ESPOO, FINLAND—Nokia points to slower-than-expected VR development as a major factor in its decision this week to halt development of its 360-degree OZO VR camera.
The camera, which drew industry accolades and large crowds at industry gatherings like the NAB Show and the IBC convention, found initial success for special projects, such as pieces to promote Disney’s most recent adaptation of “The Jungle Book” last year.
However, despite initial excitement, the 360 VR market did not grow as expected, particularly with regards to content development, says Michael Inouye, principal analyst with ABI Research.
ABI Research was one of many market research companies forecasting a surge in professional and prosumer 360-degree camera sales.
In August 2016, it forecast sales of professional grade and mid-tier prosumer 360-degree cameras to reach nearly 2 million and consumer 360-degree cameras to reach 4 million units by 2021.
“I think a big part of it [the decision to halt OZO development] was the market wasn’t developing as rapidly as they had hoped,” he says.
Much of the content being produced was promotional rather than a feature-length film or even shorts, he says.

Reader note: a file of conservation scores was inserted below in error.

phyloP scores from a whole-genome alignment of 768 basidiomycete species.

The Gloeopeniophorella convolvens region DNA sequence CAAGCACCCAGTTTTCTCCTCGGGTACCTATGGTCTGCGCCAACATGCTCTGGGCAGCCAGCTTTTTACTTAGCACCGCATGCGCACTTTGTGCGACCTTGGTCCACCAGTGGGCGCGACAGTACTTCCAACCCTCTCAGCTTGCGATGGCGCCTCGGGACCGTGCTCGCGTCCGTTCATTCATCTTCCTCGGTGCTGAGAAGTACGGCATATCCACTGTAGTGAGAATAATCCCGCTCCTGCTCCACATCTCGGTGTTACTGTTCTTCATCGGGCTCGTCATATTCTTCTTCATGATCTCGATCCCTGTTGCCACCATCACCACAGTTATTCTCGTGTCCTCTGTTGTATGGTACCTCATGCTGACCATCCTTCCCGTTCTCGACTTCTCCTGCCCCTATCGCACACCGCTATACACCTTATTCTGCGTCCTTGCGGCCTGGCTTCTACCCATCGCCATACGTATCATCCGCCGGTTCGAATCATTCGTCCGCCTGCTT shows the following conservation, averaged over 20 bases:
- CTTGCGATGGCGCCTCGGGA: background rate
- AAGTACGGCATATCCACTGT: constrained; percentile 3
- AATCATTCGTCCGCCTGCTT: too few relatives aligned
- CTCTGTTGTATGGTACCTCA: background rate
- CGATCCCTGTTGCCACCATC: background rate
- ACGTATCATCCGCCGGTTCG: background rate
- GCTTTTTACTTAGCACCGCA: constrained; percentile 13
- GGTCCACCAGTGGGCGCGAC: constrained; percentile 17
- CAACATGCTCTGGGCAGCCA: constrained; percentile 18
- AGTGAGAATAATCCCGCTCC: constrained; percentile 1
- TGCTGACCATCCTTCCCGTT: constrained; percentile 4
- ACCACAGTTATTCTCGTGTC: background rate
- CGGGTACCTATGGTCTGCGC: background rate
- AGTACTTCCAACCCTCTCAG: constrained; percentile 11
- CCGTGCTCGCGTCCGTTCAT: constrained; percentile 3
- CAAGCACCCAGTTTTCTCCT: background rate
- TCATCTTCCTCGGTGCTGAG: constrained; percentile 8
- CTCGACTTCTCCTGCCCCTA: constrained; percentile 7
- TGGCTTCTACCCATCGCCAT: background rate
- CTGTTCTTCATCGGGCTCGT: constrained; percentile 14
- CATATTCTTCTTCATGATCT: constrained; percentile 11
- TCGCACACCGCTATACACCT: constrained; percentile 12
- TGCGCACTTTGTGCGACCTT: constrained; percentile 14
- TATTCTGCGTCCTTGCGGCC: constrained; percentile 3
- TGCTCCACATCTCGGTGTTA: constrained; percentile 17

“Even the live 360 video part of the market has been more experimental than formal services,” he adds.
Another likely factor in Nokia pulling the plug was that its camera was positioned for the high-end of the market. When introduced in November 2015, Nokia priced the camera at $60,000. Today, it is priced at $25,000 on the company’s website.
“We’ve seen a lot of cameras coming in at lower price points targeting both the professional and prosumer markets with very similar feature sets and [delivering] a similar quality of experience from the end consumer as the Nokia unit,” says Inouye.
Staff reductions stemming from the decision are expected, according to the company. Up to 310 of its 1090 employees, mostly in Finland, the United States and the United Kingdom, could be affected.
While Nokia is discontinuing further development of the camera, it pledged to maintain “commitments to existing customers,” according to a company announcement.
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Phil Kurz is a contributing editor to TV Tech. He has written about TV and video technology for more than 30 years and served as editor of three leading industry magazines. He earned a Bachelor of Journalism and a Master’s Degree in Journalism from the University of Missouri-Columbia School of Journalism.